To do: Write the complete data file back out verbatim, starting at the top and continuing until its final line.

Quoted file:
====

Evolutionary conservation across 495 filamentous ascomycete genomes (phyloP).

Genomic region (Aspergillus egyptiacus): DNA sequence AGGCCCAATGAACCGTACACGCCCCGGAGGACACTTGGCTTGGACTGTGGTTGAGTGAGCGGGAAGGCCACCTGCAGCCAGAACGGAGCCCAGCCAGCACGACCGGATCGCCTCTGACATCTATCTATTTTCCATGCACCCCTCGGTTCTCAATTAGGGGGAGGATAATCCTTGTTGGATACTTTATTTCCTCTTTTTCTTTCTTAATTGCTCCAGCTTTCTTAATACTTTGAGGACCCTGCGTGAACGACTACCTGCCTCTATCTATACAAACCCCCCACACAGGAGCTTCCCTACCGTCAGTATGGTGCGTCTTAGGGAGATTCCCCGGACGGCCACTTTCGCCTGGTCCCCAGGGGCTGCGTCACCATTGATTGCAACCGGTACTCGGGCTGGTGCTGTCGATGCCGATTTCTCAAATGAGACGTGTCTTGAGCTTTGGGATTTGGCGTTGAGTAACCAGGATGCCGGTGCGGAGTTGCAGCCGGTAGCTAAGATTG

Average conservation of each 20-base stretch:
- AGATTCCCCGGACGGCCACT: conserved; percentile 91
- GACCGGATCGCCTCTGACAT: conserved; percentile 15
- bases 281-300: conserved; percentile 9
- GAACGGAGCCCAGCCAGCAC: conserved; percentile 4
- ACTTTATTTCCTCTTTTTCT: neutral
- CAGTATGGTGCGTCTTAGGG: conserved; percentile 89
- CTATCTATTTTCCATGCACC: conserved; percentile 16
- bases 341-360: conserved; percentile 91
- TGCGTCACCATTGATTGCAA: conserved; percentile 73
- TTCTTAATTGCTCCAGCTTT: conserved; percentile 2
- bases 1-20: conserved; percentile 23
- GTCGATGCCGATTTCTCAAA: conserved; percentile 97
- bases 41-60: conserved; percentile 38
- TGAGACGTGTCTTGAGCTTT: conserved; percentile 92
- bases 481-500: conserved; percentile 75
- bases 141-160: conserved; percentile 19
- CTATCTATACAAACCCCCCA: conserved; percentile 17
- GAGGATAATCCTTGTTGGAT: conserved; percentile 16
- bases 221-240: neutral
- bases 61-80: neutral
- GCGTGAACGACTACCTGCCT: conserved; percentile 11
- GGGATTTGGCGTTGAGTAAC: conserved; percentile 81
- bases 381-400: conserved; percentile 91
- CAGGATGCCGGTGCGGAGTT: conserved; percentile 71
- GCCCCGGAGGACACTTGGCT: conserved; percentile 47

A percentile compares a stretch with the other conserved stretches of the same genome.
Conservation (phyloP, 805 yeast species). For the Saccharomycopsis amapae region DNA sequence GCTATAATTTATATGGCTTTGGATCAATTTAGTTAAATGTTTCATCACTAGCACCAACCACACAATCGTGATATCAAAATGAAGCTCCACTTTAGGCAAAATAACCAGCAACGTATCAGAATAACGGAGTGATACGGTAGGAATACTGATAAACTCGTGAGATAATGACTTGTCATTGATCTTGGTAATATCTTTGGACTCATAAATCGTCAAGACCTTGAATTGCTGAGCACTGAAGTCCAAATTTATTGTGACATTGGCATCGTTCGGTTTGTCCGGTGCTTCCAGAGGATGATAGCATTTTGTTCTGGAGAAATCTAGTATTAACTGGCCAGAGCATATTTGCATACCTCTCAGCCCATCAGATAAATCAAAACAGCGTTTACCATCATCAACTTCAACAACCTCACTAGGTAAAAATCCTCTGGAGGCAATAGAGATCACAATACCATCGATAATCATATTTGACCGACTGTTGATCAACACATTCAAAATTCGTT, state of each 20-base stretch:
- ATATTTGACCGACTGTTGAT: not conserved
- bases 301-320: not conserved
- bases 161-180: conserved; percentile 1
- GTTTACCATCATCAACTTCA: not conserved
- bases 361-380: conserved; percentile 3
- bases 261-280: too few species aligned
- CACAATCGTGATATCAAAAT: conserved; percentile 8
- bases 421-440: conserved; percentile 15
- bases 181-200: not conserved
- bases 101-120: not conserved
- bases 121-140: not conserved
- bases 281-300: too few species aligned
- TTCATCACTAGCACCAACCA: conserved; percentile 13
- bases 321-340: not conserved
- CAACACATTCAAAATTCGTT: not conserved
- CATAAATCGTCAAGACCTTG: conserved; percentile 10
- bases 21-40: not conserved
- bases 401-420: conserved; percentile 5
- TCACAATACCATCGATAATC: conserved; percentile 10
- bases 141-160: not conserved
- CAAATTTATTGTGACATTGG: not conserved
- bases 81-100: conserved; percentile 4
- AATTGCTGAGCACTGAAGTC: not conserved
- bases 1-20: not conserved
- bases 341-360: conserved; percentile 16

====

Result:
Evolutionary conservation across 495 filamentous ascomycete genomes (phyloP).

Genomic region (Aspergillus egyptiacus): DNA sequence AGGCCCAATGAACCGTACACGCCCCGGAGGACACTTGGCTTGGACTGTGGTTGAGTGAGCGGGAAGGCCACCTGCAGCCAGAACGGAGCCCAGCCAGCACGACCGGATCGCCTCTGACATCTATCTATTTTCCATGCACCCCTCGGTTCTCAATTAGGGGGAGGATAATCCTTGTTGGATACTTTATTTCCTCTTTTTCTTTCTTAATTGCTCCAGCTTTCTTAATACTTTGAGGACCCTGCGTGAACGACTACCTGCCTCTATCTATACAAACCCCCCACACAGGAGCTTCCCTACCGTCAGTATGGTGCGTCTTAGGGAGATTCCCCGGACGGCCACTTTCGCCTGGTCCCCAGGGGCTGCGTCACCATTGATTGCAACCGGTACTCGGGCTGGTGCTGTCGATGCCGATTTCTCAAATGAGACGTGTCTTGAGCTTTGGGATTTGGCGTTGAGTAACCAGGATGCCGGTGCGGAGTTGCAGCCGGTAGCTAAGATTG

Average conservation of each 20-base stretch:
- AGATTCCCCGGACGGCCACT: conserved; percentile 91
- GACCGGATCGCCTCTGACAT: conserved; percentile 15
- bases 281-300: conserved; percentile 9
- GAACGGAGCCCAGCCAGCAC: conserved; percentile 4
- ACTTTATTTCCTCTTTTTCT: neutral
- CAGTATGGTGCGTCTTAGGG: conserved; percentile 89
- CTATCTATTTTCCATGCACC: conserved; percentile 16
- bases 341-360: conserved; percentile 91
- TGCGTCACCATTGATTGCAA: conserved; percentile 73
- TTCTTAATTGCTCCAGCTTT: conserved; percentile 2
- bases 1-20: conserved; percentile 23
- GTCGATGCCGATTTCTCAAA: conserved; percentile 97
- bases 41-60: conserved; percentile 38
- TGAGACGTGTCTTGAGCTTT: conserved; percentile 92
- bases 481-500: conserved; percentile 75
- bases 141-160: conserved; percentile 19
- CTATCTATACAAACCCCCCA: conserved; percentile 17
- GAGGATAATCCTTGTTGGAT: conserved; percentile 16
- bases 221-240: neutral
- bases 61-80: neutral
- GCGTGAACGACTACCTGCCT: conserved; percentile 11
- GGGATTTGGCGTTGAGTAAC: conserved; percentile 81
- bases 381-400: conserved; percentile 91
- CAGGATGCCGGTGCGGAGTT: conserved; percentile 71
- GCCCCGGAGGACACTTGGCT: conserved; percentile 47

A percentile compares a stretch with the other conserved stretches of the same genome.
Conservation (phyloP, 805 yeast species). For the Saccharomycopsis amapae region DNA sequence GCTATAATTTATATGGCTTTGGATCAATTTAGTTAAATGTTTCATCACTAGCACCAACCACACAATCGTGATATCAAAATGAAGCTCCACTTTAGGCAAAATAACCAGCAACGTATCAGAATAACGGAGTGATACGGTAGGAATACTGATAAACTCGTGAGATAATGACTTGTCATTGATCTTGGTAATATCTTTGGACTCATAAATCGTCAAGACCTTGAATTGCTGAGCACTGAAGTCCAAATTTATTGTGACATTGGCATCGTTCGGTTTGTCCGGTGCTTCCAGAGGATGATAGCATTTTGTTCTGGAGAAATCTAGTATTAACTGGCCAGAGCATATTTGCATACCTCTCAGCCCATCAGATAAATCAAAACAGCGTTTACCATCATCAACTTCAACAACCTCACTAGGTAAAAATCCTCTGGAGGCAATAGAGATCACAATACCATCGATAATCATATTTGACCGACTGTTGATCAACACATTCAAAATTCGTT, state of each 20-base stretch:
- ATATTTGACCGACTGTTGAT: not conserved
- bases 301-320: not conserved
- bases 161-180: conserved; percentile 1
- GTTTACCATCATCAACTTCA: not conserved
- bases 361-380: conserved; percentile 3
- bases 261-280: too few species aligned
- CACAATCGTGATATCAAAAT: conserved; percentile 8
- bases 421-440: conserved; percentile 15
- bases 181-200: not conserved
- bases 101-120: not conserved
- bases 121-140: not conserved
- bases 281-300: too few species aligned
- TTCATCACTAGCACCAACCA: conserved; percentile 13
- bases 321-340: not conserved
- CAACACATTCAAAATTCGTT: not conserved
- CATAAATCGTCAAGACCTTG: conserved; percentile 10
- bases 21-40: not conserved
- bases 401-420: conserved; percentile 5
- TCACAATACCATCGATAATC: conserved; percentile 10
- bases 141-160: not conserved
- CAAATTTATTGTGACATTGG: not conserved
- bases 81-100: conserved; percentile 4
- AATTGCTGAGCACTGAAGTC: not conserved
- bases 1-20: not conserved
- bases 341-360: conserved; percentile 16